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Johnson Cancer Research Center

Dr. Roman Ganta

Department: Diagnostic Medicine/Pathobiology
rganta@vet.k-state.edu
Departmental Website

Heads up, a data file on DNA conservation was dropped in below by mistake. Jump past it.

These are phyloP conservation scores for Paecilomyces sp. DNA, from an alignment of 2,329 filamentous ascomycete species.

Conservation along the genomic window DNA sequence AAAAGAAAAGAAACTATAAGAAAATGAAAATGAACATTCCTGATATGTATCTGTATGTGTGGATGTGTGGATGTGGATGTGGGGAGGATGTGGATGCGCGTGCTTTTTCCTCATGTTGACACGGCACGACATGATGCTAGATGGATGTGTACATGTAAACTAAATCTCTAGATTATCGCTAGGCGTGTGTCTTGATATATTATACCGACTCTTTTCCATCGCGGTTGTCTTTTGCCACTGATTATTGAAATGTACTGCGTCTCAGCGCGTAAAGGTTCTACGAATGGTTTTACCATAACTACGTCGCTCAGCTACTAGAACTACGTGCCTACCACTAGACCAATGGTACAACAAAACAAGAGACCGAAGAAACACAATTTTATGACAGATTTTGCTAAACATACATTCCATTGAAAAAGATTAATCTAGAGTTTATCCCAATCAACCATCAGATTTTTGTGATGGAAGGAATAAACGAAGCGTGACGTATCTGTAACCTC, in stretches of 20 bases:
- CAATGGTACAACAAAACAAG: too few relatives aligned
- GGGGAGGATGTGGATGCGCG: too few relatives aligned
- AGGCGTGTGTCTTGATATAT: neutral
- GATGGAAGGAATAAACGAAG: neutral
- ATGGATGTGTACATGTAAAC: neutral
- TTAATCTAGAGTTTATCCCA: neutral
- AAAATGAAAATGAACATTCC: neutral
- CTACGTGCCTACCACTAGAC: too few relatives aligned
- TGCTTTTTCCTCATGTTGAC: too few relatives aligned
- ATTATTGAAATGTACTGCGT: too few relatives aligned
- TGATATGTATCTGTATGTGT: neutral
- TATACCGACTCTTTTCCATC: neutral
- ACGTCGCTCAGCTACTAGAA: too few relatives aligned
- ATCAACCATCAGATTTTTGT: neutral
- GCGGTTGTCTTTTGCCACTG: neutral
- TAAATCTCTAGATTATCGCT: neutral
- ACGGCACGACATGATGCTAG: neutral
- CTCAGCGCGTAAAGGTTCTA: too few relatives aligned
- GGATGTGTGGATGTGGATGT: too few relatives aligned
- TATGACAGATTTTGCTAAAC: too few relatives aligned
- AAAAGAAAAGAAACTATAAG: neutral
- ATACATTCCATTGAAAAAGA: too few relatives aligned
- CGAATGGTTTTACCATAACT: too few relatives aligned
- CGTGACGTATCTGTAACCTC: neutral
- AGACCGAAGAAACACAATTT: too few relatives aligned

“Our research is focused on characterizing the tick-transmitted rickettsial disease agents, Ehrlichia chaffeensis and Ehrlichia canis. We use the tools of molecular biology, immunology, animal models and cell culture systems. E. chaffeensis is the agent causing human monocytic ehrlichiosis (HME). E. canis is primarily responsible for the canine monocytic ehrlichiosis. These closely related pathogens remain in both arthropod and vertebrate hosts for long periods of time. These pathogens developed a unique strategy to modify the normal function of the host cells. Altered host cell function may trigger an uncontrolled growth, as in the case of cancerous cells, or may lead to retarded cell functions. Rickettsial pathogens significantly alter the macrophage function and possibly T-cell function. The altered macrophages support the pathogens in their continued replication that is contrary to the macrophage function to clear them. Understanding the basic biology behind the modification of normal cellular functions will be important in knowing how cell function is impacted by various environmental factors. Such knowledge also is valuable to gain insights into the biology of cancer.”